DOH raises alert level as Northern Mindanao sees alarming surge in dengue cases

The wellbeing division records 898 instances of dengue contaminations and archived three passings in Northern Mindanao since January alone, showing a pattern that could surpass the quantity of cases detailed in the district in 2023

CAGAYAN DE ORO, Philippines - The Division of Wellbeing (DOH) in Northern Mindanao sounded alerts as it noticed a flood in dengue fever cases in the locale.

Since January, the Department of Health (DOH) has documented 3 deaths and 898 confirmed cases of dengue infection in Northern Mindanao, indicating a trend that may exceed the 2023 total.

Following rising instances of the mosquito-borne illness that has outperformed Northern Mindanao's scourge limit throughout the last weeks, the Philippine Medical coverage Enterprise (Philhealth) declared on Wednesday, February 14, that dengue patients could profit of a 30% increment in benefit bundles for dengue clinic confirmations beginning Valentine's Day.

Other Stories Zamboanga del Norte ramps up dengue drive as it logs most cases in region Zamboanga del Norte logs 176 dengue cases from January to February 5 Bukidnon registers most dengue cases in Northern Mindanao Dengue fever afflicts thousands, mostly children aged one to 10 years, throughout Northern Mindanao Cagayan de Oro dengue cases surge by 170% With 1,028 cases since January, Cagayan During that year, the locale recorded 17,303 dengue cases, denoting a 49% increment from the 11,623 cases detailed in 2022. Data from a three-year period prior to the outbreak are used to determine the epidemic threshold.

In light of information from the DOH-X's Exploration, The study of disease transmission Reconnaissance, and Fiasco Reaction Unit, Lanao del Norte logged the most elevated expansion in dengue cases for the period from January 1 to December 31, 2023, with a stunning 148% ascent contrasted with 2022, arriving at 3,610 cases contrasted with 1,458.

Misamis Occidental saw a 133% increment, with dengue diseases ascending to 2,479 out of 2023 from 1,065 of every 2022.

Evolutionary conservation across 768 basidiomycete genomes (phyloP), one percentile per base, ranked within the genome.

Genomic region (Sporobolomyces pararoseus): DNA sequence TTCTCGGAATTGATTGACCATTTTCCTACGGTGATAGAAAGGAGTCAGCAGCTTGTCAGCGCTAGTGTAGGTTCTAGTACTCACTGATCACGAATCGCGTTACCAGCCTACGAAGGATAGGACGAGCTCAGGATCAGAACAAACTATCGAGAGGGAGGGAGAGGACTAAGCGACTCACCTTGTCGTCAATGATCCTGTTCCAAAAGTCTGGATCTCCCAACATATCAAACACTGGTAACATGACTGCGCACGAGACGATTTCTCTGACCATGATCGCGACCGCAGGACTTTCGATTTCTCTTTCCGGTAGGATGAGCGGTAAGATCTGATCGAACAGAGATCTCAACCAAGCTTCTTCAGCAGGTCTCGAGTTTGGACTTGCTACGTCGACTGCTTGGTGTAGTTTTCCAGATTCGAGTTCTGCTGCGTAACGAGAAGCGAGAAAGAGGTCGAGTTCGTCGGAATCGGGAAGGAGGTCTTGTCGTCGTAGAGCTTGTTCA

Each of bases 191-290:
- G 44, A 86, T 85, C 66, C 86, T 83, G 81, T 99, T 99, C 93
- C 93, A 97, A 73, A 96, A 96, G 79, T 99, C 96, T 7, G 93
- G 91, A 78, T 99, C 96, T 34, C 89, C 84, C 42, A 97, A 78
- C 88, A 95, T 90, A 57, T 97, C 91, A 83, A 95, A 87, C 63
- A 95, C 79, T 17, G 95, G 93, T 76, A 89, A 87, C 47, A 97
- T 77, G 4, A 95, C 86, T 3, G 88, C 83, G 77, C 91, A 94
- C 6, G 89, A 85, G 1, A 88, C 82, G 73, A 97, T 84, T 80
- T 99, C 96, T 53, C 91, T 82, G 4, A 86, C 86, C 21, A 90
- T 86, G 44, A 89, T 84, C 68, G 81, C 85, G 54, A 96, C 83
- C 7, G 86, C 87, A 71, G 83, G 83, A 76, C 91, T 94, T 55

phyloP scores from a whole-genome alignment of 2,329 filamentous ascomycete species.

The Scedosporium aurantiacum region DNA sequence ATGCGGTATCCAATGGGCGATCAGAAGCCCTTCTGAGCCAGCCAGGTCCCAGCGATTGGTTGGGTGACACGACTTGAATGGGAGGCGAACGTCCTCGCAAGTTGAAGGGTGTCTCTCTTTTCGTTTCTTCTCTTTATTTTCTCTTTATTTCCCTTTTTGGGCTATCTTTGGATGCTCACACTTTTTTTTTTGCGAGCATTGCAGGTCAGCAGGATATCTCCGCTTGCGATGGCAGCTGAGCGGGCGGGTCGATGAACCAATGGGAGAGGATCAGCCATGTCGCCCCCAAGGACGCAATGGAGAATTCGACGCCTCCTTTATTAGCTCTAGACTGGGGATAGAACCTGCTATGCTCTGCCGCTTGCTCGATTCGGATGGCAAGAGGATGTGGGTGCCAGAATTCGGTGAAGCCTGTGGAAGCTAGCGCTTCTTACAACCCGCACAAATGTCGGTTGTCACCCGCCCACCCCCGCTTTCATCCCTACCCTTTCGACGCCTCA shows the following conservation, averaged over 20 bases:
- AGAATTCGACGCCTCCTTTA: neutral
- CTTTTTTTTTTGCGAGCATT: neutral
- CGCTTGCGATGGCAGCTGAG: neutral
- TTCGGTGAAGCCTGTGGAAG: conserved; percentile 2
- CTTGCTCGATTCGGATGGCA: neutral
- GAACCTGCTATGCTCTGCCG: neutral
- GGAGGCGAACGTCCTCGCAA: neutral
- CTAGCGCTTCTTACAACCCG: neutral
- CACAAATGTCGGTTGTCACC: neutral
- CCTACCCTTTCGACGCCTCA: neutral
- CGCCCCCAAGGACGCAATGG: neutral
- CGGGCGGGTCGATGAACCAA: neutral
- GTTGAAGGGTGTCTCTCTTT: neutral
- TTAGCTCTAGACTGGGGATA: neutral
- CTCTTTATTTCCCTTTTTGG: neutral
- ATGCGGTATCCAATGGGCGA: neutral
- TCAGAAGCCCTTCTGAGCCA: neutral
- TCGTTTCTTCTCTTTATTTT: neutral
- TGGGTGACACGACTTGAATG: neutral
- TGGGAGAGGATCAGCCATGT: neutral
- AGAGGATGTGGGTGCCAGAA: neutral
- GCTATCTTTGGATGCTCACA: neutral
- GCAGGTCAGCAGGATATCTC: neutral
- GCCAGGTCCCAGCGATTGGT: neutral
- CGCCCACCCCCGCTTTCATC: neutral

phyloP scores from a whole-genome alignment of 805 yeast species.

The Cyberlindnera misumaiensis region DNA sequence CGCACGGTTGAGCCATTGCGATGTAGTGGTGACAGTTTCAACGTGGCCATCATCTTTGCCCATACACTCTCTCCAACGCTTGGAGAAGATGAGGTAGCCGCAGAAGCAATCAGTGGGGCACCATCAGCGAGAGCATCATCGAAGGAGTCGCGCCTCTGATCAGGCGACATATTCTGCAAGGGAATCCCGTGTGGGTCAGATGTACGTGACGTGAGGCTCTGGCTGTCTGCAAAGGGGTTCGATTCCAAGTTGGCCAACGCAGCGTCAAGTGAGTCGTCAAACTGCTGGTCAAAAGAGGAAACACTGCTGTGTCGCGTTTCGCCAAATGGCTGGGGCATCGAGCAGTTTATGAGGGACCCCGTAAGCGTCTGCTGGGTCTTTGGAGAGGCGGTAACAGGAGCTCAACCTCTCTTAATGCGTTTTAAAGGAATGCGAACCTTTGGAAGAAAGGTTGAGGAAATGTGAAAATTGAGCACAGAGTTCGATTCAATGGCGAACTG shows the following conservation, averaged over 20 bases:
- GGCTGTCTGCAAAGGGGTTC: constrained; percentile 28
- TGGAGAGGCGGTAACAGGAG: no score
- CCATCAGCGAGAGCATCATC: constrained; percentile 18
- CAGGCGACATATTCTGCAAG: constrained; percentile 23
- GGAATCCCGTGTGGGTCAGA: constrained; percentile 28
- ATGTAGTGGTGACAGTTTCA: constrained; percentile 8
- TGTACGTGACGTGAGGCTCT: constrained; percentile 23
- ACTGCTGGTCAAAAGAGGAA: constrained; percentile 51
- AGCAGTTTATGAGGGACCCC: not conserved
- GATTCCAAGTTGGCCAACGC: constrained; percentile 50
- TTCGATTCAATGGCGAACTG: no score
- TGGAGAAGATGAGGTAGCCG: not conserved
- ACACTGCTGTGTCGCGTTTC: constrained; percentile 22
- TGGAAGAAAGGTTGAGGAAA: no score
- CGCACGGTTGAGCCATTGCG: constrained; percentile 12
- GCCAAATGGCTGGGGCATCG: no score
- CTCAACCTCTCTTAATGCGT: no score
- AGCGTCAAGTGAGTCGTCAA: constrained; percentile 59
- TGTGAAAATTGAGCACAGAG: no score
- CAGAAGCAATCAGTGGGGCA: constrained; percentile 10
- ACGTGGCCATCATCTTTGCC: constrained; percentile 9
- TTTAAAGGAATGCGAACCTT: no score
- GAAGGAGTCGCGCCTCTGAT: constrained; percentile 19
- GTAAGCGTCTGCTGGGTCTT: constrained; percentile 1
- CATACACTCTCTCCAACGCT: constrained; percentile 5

In the meantime, Iligan City saw an increase of 70%, Misamis Oriental saw an increase of 33%, and Bukidnon saw an increase of 21%.

Bukidnon enrolled the biggest number of dengue cases in 2023, with 5,393 individuals impacted, contrasted with 4,074 cases in 2022.

Two neighborhood states in the district announced decreases in dengue cases in 2023 contrasted with 2022: Camiguin with a 48% diminishing from 325 to 169 cases, and Cagayan de Oro with a 13% reduction from 1,986 to 1,733 cases.

Gamolo said the DOH will improve its dengue anticipation techniques down to the barangay levels in Northern Mindanao. These endeavors incorporate finding and wiping out mosquito rearing destinations, advancing self-insurance measures, empowering early clinical discussions, directing misting and splashing of pyrethrins, and advancing hydration rehearses.

Additionally, Gamolo urged local governments to reevaluate their existing dengue preparedness plans in order to avoid an epidemic—a situation in which a disease rapidly spreads to a large number of hosts within a given population in a short amount of time.

Dengue fever, which can be fatal if not treated promptly, is caused by viruses (DEN-1, DEN-2, DEN-3, and DEN-4) transmitted by mosquitoes of the Aedes species, including Aedes aegypti and Aedes albopictus.

Nurse Teresita Betonio, a mother of four, whose youngest son contracted the dengue virus years ago, stressed the importance of routine house cleaning to deter mosquitoes, and the necessity of removing items such as pants, jackets, and bags that are hanging, as these can serve as potential breeding grounds for mosquitoes.

She cautioned against relying solely on lighted mosquito coils or burning trash to repel mosquitoes, noting that while these methods may deter mosquitoes temporarily, they do not effectively eliminate them. 

Betonio also warned that inhaling fine particles in smoke could pose health risks, such as respiratory problems, including aggravated asthma, nose and throat irritation, bronchitis, and lung damage.

Educator Armando Agustin, a resident of Malaybalay City, Bukidnon, whose daughter was hospitalized due to dengue fever five years ago, said people should be able to detect the warning signs of dengue. He said symptoms such as fever, headache, skin rashes, and muscle pains should not be ignored.

He recommended taking proactive measures to prevent mosquito breeding, such as ensuring that yards are free from standing water and installing screens on doors and windows to prevent mosquitoes from entering the house.

Meanwhile, Delio Aseron II, Philhealth vice president, told a news conference about the adjustments in dengue case packages ranging from P13,000 to P20,816 from the P10,000 to P16,000 that were pegged over a decade ago.

He described the 30% increase in minimum and maximum benefit packages for dengue and other selected diseases in PhilHealth Circular No. 2024-0001 as “inflationary adjustment.” – Rappler.com

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